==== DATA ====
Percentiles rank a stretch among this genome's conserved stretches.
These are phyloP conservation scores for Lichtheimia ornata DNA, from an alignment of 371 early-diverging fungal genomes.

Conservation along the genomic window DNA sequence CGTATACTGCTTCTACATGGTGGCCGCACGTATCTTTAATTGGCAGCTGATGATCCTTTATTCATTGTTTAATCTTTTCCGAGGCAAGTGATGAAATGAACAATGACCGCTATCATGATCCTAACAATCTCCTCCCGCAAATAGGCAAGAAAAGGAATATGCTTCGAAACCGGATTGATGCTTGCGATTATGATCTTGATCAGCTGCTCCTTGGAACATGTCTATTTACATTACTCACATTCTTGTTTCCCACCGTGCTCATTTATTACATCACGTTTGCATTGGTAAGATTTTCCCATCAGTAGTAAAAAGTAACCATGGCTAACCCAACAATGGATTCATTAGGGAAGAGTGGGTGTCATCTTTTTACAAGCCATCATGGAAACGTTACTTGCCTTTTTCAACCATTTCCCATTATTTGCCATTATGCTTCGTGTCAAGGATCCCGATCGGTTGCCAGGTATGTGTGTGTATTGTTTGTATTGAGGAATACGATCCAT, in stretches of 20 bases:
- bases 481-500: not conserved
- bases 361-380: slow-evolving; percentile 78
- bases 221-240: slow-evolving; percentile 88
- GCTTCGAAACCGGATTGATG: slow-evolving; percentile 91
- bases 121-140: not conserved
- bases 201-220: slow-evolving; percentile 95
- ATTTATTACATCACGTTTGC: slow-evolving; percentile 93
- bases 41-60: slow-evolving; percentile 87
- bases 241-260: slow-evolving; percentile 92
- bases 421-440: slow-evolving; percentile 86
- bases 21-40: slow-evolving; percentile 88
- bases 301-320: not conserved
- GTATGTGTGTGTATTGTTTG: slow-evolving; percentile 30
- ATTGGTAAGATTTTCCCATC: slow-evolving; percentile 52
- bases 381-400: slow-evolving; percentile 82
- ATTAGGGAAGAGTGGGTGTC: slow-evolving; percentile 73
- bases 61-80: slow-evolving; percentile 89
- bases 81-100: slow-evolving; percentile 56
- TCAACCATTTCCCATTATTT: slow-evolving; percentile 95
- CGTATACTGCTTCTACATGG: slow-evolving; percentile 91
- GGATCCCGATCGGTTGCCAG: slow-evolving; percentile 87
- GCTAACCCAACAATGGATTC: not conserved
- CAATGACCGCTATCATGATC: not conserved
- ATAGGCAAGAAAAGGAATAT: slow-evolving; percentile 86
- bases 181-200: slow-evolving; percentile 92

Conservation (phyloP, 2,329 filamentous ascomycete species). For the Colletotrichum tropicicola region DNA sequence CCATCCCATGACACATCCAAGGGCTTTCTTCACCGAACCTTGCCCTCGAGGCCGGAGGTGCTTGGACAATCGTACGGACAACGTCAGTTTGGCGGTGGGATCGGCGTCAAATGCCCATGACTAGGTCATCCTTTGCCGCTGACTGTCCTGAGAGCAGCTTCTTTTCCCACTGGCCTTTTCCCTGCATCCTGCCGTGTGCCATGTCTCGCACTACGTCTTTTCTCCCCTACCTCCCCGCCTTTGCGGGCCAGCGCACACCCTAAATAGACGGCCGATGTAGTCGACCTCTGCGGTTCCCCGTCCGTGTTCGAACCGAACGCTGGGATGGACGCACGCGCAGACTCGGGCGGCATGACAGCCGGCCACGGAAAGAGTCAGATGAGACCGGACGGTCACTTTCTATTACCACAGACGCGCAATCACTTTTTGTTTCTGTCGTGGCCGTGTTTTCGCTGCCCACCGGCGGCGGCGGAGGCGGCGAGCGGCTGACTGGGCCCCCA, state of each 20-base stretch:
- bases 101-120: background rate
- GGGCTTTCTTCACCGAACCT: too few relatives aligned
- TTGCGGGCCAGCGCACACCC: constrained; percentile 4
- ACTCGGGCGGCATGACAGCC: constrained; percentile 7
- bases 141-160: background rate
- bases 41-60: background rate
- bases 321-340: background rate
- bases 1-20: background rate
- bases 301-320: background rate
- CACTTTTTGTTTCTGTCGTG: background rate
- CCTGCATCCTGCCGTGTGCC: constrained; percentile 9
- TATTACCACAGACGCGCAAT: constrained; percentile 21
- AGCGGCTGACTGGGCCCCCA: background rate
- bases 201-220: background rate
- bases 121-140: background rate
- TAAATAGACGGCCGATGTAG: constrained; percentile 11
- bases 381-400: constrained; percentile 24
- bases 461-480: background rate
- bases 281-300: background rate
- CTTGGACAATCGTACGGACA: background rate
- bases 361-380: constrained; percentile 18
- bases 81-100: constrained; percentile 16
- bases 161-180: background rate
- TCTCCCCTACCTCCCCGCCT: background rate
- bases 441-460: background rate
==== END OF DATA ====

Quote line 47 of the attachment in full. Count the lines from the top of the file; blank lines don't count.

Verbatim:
- bases 461-480: background rate